OncoMed sinks as cancer drug fails; Bayer opts against licensing drugs

(In this April 10th story, corrects paragraphs 1 and 11 to drop the words “stem cell”)

(Reuters) - OncoMed Pharmaceuticals Inc said it would discontinue a trial testing its experimental therapy demcizumab as an initial treatment for advanced pancreatic cancer, after the addition of the drug to standard-of-care failed a mid-stage study.

OncoMed’s shares plummeted after it also said that Germany’s Bayer AG had decided to not exercise an option to license two of the U.S. company’s other experimental therapies, vantictumab and ipafricept, for “strategic reasons.”

The stock, which fell as much as 43.6 percent to a record low of $4.94, was the biggest percentage loser on the Nasdaq in afternoon trading.

OncoMed’s demcizumab, Celgene Corp’s Abraxane and chemotherapy versus a combination of Abraxane, chemotherapy and a placebo were tested in the pancreatic cancer trial. The main goal was to slow disease progression.

An analysis of data from the study, YOSEMITE, did not signal an overall survival benefit either, OncoMed said.

Based on the lack of benefit over standard-of-care, which performed remarkably well, the company will discontinue the trial, Chief Executive Paul Hastings said, adding that the company plans to discontinue any additional enrollment in other ongoing demcizumab trials.

This is a major setback for OncoMed and for cancer stem cell targets more broadly, which have been a difficult area of drug development, Leerink’s Michael Schmidt said in a research note.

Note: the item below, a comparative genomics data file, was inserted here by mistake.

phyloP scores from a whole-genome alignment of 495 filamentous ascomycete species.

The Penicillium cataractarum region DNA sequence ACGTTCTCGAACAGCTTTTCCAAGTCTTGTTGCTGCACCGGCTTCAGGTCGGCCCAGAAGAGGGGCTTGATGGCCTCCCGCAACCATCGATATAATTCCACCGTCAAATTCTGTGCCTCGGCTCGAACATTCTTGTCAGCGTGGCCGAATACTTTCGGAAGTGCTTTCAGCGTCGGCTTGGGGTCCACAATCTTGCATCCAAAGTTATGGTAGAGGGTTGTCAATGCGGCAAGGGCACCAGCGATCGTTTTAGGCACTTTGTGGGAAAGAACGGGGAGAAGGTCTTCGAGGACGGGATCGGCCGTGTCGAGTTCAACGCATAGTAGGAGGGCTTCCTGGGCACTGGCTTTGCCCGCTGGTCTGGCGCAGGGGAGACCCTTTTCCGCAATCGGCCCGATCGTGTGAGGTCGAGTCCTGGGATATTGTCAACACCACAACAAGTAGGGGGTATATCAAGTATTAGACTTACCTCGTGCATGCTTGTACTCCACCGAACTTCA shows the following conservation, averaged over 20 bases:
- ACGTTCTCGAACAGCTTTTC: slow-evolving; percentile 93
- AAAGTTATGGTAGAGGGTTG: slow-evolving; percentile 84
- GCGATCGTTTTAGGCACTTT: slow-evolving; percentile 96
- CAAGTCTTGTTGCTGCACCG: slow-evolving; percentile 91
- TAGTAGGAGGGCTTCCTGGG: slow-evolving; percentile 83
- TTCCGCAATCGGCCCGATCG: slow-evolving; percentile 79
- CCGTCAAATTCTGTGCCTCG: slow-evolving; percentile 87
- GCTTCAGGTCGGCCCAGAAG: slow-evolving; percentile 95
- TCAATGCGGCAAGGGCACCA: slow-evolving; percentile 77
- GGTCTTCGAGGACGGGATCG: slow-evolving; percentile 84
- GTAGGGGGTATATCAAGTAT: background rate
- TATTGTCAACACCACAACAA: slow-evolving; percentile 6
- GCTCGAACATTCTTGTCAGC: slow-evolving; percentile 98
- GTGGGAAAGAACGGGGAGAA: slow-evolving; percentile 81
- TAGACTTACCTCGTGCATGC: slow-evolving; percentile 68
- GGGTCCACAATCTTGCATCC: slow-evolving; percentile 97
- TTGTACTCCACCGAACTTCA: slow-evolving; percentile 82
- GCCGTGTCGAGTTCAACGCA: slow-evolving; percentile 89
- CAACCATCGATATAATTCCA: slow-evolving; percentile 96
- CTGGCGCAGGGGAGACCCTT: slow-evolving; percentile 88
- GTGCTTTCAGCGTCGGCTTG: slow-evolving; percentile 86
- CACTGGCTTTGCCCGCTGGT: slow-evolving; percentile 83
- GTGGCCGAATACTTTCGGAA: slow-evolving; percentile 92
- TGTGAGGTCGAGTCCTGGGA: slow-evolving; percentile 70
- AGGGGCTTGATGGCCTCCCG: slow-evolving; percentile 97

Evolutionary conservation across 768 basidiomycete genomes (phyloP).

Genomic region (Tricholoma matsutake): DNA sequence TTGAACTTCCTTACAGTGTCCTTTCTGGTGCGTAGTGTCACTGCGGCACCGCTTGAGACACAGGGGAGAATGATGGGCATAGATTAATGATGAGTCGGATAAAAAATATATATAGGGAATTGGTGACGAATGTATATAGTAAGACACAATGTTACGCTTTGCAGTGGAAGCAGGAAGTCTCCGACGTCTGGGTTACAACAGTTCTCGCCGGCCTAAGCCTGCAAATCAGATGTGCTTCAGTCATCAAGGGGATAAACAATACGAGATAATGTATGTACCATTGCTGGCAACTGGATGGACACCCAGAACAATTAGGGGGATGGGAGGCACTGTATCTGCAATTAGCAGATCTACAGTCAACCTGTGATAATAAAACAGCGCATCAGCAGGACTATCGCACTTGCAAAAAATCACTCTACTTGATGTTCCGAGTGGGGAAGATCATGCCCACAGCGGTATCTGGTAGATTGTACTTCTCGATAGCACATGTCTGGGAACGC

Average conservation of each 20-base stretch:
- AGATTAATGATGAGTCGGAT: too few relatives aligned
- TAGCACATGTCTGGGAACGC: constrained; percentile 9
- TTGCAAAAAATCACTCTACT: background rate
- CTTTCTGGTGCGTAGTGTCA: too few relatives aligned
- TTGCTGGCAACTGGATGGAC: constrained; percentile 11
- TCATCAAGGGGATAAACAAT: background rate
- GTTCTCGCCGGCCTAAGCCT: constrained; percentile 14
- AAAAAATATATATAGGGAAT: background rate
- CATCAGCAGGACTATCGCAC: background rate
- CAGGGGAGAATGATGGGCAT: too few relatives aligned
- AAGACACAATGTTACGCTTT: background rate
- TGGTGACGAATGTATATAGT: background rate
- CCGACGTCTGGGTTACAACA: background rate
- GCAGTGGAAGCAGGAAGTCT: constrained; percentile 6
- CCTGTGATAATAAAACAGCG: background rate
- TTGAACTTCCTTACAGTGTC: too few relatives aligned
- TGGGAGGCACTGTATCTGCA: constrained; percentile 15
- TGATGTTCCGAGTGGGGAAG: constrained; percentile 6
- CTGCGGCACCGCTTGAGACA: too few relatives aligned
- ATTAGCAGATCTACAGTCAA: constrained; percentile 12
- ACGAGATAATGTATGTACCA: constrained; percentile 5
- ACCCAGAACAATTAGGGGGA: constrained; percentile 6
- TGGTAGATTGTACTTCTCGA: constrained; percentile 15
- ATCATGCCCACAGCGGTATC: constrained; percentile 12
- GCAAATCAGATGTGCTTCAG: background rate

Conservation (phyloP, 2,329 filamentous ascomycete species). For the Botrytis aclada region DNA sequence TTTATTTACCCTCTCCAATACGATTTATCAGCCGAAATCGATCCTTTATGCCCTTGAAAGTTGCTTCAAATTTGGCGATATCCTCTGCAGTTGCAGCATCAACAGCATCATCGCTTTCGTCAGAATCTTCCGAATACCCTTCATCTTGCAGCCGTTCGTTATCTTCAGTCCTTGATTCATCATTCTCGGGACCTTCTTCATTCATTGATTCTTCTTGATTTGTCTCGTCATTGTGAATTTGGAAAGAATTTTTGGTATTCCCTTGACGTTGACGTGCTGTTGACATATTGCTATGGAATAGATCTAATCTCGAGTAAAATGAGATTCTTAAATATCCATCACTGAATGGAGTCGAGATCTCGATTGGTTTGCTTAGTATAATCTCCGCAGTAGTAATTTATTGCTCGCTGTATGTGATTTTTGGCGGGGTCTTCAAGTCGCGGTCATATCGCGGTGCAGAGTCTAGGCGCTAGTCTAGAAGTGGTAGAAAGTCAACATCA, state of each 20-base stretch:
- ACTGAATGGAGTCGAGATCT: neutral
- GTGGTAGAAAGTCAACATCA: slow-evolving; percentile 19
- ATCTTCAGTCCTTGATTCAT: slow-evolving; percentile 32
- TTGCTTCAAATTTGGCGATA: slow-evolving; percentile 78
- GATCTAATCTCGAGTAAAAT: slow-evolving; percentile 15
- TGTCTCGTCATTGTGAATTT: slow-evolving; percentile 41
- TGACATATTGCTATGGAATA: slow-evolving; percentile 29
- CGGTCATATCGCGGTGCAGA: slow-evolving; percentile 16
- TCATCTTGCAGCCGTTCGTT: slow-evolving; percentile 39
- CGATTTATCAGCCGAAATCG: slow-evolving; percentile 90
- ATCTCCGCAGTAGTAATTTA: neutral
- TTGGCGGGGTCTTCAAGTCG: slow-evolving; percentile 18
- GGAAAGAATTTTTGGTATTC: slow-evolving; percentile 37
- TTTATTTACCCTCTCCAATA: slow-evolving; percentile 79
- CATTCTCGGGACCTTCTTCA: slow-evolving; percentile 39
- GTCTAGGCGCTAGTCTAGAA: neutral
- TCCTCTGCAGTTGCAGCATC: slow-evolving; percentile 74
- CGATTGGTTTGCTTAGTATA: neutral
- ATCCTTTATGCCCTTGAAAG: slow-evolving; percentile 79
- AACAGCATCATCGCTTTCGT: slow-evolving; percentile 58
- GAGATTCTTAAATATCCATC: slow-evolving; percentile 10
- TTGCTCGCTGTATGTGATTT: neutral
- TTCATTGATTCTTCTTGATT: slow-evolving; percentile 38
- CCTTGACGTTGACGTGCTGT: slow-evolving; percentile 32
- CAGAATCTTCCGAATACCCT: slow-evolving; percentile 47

OncoMed is also testing demcizumab in combination with Merck’s Keytruda as a treatment for a type of lung cancer. OncoMed has already stopped another lung cancer study testing demcizumab.

An analysis of both studies is expected to be submitted to Celgene who can opt into the program. But “given YOSEMITE results we think opt-in is unlikely,” Schmidt said.

YOSEMITE failed but other potential value drivers remain, Wells Fargo analysts said in a note.

OncoMed’s other experimental therapy, tarextumab, is also being evaluated as a treatment for lung cancer. Data from this mid-stage study is expected later this year, and will be submitted to partner GlaxoSmithKline Plc who can opt-into the program.

In January 2016, an independent panel of safety monitors said they had observed worsening response rates in pancreatic cancer patients taking tarextumab despite its clean safety profile.

Pancreatic cancer is the third leading cause of cancer-related deaths in the United States. Each year, nearly 54,000 cases are diagnosed, and some 43,000 succumb to the disease, according to the American Cancer Society.

Reporting by Akankshita Mukhopadhyay in Bengaluru; Editing by Sriraj Kalluvila and Maju Samuel